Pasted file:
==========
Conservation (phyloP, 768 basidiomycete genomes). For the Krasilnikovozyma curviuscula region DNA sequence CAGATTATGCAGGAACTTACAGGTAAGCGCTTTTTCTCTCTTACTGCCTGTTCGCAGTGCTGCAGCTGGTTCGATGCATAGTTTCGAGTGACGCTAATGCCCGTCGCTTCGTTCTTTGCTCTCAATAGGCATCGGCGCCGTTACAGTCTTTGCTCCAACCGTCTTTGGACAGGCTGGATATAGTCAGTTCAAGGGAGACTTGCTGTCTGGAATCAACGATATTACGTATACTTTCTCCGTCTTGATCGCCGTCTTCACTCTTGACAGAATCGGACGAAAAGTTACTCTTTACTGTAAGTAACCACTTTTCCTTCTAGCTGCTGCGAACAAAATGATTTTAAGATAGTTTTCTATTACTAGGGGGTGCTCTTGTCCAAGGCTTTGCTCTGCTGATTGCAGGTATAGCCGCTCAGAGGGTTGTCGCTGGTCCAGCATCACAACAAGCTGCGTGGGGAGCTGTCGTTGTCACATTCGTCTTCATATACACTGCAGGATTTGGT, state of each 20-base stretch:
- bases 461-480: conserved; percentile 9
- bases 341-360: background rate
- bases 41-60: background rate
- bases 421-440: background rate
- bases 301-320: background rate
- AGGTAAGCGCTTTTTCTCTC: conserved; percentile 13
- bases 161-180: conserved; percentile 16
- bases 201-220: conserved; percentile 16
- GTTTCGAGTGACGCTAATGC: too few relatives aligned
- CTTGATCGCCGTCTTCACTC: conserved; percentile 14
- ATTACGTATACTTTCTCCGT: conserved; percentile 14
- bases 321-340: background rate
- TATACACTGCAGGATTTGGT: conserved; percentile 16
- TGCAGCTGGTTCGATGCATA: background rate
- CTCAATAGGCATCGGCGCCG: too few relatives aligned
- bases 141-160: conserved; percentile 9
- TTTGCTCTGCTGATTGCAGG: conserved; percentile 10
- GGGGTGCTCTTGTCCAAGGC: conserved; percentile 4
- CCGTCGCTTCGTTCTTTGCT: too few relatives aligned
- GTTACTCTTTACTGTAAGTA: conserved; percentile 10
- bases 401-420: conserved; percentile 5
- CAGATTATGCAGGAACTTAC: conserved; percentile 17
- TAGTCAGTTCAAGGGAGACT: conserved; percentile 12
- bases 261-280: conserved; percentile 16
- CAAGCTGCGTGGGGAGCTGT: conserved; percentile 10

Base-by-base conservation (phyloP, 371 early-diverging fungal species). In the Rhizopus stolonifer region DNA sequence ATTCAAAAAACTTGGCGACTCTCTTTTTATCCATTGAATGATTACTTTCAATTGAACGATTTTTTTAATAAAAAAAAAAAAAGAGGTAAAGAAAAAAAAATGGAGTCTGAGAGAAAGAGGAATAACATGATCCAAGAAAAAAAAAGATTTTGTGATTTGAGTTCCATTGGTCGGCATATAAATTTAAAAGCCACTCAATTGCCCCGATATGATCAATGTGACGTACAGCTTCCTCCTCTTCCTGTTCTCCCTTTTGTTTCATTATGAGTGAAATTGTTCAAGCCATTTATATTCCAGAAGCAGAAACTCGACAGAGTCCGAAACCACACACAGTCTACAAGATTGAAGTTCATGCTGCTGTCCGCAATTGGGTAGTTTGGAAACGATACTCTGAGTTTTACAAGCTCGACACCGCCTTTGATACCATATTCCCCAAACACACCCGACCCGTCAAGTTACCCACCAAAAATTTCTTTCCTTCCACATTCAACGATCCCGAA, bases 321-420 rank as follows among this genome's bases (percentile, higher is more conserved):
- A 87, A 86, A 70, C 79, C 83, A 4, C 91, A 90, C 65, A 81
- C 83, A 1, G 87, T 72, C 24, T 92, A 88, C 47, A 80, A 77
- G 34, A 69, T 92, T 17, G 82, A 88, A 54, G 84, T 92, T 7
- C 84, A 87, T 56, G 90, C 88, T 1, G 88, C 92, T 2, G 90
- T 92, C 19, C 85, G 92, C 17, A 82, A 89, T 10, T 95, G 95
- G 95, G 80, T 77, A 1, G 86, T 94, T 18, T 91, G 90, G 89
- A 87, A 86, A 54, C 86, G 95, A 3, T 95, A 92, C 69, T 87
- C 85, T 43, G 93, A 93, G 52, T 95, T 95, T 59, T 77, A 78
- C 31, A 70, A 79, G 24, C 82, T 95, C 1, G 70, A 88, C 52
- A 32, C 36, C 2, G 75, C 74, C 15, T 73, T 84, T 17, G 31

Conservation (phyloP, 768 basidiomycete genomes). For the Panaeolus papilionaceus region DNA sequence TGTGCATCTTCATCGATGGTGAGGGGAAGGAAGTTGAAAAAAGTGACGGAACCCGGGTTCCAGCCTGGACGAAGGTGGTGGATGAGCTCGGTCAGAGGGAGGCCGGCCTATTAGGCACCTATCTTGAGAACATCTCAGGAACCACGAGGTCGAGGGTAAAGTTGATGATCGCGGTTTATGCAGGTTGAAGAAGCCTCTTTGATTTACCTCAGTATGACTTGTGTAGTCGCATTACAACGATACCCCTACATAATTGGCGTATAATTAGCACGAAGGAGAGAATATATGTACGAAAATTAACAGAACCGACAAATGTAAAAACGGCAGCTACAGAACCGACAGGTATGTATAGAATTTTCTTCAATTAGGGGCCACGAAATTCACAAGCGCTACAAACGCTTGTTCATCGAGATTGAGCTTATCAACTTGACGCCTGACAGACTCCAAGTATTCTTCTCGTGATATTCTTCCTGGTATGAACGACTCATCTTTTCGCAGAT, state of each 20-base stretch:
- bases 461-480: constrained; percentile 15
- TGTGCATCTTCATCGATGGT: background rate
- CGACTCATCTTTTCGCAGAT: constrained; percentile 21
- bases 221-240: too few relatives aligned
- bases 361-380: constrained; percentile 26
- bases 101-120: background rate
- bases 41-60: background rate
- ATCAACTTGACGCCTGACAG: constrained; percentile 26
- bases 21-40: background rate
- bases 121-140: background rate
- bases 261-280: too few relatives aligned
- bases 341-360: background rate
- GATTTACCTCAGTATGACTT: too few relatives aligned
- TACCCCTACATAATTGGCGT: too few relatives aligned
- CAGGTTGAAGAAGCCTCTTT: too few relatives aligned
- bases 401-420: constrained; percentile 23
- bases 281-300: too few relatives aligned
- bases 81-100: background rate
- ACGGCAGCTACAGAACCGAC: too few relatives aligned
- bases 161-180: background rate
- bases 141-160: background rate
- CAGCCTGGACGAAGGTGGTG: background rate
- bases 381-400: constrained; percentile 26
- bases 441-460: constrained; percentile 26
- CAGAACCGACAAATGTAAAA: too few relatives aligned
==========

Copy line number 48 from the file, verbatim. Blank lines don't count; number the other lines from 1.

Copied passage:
- bases 121-140: background rate